The Scotch-Irish Migration to Virginia
by Phil Norfleet
British Migration Groups to the American Colonies
In recent years, historians of Colonial America have recognized that the settlement of the thirteen colonies in British North America before the Revolution was not a uniform process but rather was accomplished by many highly differentiated immigrant groups. These historians (such as Bernard Bailyn,  T. H. Breen  and David Hackett Fischer) have further contended that even the English-speaking groups were culturally very different, even though they were all came from Britain and/or Ireland. According to Fischer,  the four principal British migration groups were:
1. Puritans, mostly of the middle class, from the eastern counties of England to Massachusetts Colony during the years 1629-1640.
2. A small Cavalier elite, a few of the middle class, and a large group of indentured servants from the western and southern English counties to the Virginia Tidewater area during the years 1642-1675.
3. A group of mostly Quakers from the north midland counties of England and Wales to the Delaware Valley (mainly Pennsylvania Colony) during the period 1675-1725.
4. English-speaking people from the northern counties of England, the Scottish lowlands and from the Province of Ulster in Northern Ireland (the Scotch-Irish), to the Appalachian backcountry of Pennsylvania, Virginia, and the Carolinas during the period 1718-1775.
The Campbell Migration Group
As mentioned in Section 3, the first Campbell immigrants, whose descendants are included in this web site, probably arrived in Pennsylvania Colony in the first third of the 18th Century and soon thereafter moved down the "Great Wagon Road" to the Virginia Back Country. At the time of the Revolution, these Campbell descendants were concentrated in Southwestern Virginia near the North Carolina border, in the vicinity of the modern town of Abingdon. They all were of Scotch-Irish origin, probably people from the Lowlands of Scotland who migrated to Londonderry County, Ulster Province, Ireland in the 17th Century. This branch of the Campbell Clan may definitely be associated with the fourth migration group cited above.
Link to Map of the Great Philadelphia Wagon Road
According to Margaret Campbell Pilcher, the immigrant ancestors of Black David Campbell:
In Section 3, arguments were presented to cast doubt on Mrs. Pilchers assertion that the Campbells had lived in Inverary, in the Scottish Highlands. However, whether from the Lowlands or the Highlands, the dual Scottish and Irish backgrounds means that these Campbell immigrants to America were what are now commonly called Scotch-Irish.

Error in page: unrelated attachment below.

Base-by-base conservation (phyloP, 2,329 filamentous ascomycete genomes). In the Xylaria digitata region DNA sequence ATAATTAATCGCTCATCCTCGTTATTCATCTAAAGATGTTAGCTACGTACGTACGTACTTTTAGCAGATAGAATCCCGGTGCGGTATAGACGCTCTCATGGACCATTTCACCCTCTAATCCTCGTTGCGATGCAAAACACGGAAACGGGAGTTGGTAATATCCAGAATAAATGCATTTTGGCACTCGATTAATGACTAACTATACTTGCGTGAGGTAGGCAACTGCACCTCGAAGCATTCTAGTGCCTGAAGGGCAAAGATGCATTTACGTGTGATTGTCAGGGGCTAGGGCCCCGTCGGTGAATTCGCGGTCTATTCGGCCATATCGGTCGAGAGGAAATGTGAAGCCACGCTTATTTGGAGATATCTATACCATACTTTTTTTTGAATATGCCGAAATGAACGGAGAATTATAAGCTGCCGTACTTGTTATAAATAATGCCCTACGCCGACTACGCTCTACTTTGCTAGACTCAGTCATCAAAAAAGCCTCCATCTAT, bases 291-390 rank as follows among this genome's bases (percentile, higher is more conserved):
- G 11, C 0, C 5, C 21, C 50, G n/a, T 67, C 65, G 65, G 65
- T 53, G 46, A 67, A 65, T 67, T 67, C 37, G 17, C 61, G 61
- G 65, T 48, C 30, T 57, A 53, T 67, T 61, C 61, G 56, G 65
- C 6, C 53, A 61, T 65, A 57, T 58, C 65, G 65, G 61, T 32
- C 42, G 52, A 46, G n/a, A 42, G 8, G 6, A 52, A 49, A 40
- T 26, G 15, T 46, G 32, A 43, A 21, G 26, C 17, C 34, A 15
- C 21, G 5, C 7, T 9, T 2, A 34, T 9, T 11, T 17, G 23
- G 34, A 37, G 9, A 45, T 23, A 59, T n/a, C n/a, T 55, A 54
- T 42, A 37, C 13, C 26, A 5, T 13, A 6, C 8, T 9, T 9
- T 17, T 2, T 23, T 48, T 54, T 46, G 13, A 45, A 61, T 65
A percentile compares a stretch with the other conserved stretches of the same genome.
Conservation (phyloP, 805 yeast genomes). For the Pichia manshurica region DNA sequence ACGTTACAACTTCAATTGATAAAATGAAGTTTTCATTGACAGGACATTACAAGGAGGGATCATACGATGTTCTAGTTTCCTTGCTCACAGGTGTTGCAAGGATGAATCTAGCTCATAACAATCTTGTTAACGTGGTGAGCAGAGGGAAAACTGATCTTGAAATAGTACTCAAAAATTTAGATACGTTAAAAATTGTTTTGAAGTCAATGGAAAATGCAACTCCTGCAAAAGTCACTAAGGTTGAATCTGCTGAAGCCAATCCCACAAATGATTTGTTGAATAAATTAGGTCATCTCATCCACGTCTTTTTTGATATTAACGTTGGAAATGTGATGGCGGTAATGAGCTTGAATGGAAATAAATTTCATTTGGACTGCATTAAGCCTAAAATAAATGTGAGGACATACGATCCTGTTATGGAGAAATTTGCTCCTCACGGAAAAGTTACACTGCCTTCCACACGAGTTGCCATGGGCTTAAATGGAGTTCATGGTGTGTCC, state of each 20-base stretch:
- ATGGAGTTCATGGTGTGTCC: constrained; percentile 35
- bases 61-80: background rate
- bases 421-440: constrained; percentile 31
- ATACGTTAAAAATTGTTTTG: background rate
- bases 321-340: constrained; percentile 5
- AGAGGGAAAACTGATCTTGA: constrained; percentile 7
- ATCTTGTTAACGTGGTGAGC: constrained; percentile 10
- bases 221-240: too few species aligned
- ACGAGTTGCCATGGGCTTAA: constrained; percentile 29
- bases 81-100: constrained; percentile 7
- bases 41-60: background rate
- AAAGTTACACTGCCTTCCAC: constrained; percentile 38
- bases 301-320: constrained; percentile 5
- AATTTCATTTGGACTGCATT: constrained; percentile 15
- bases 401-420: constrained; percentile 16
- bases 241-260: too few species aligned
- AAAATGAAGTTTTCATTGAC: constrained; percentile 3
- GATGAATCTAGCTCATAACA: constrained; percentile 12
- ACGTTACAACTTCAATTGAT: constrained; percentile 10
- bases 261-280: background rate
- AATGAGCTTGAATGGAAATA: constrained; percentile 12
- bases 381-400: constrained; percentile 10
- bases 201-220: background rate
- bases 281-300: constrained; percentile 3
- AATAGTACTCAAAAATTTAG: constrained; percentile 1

The term "Scotch-Irish" apparently originated in mid-eighteenth century America to distinguish the Ulster Presbyterian emigrants of Scottish ancestry from other Irish settlers in the colonies. The greatest influx of these settlers occurred during the time period 1717-1775. It has been asserted that during that time frame approximately one-third of the Presbyterian population of Ireland migrated to British North America. 
Most of the Scotch-Irish entered the colonies through the port of Philadelphia and from thence settled in those Pennsylvania counties lying west of that city, Lancaster County having one of the largest populations of these people. From Pennsylvania, many of the immigrants took the "Great Wagon Road" south into the great Shenandoah Valley of Virginia (see map 2 below). William Gooch, the Royal Governor of Virginia from 1728-1749, had encouraged them to settle in this valley hoping that they would make a valuable buffer between the Indian Tribes who lived west of the Allegheny Mountains and the English planters who resided in the Virginia Tidewater region.
Initially, the Scotch-Irish immigrants were not particularly admired by the other Virginia colonists. The great Virginia planter and man of letters, William Byrd II, compared this Scotch-Irish immigration as being like unto the fourth century invasion of the Goths and Vandals into the Roman Empire! Back in Britain, Edmund Burke, the noted Protestant Irish political philosopher and essayist, wrote in 1757 that:
1. See Bernard Bailyn, The Peopling of British North America (1986), pages 49-50.
2. See T. H. Breen, Puritans and Adventurers (1980), pages xi-xviii.
3. David Hackett Fischer, Albions Seed (1989), pages 785-786.
4. Margaret Campbell Pilcher, Historical Sketches of the Campbell, Pilcher and Kindred Families (1911), page 130.
5. Carlton Jackson, A Social History of the Scotch-Irish (1993), pages 61-62.
6. Edmund Burke, European Settlements in America, Vol. II, page 216.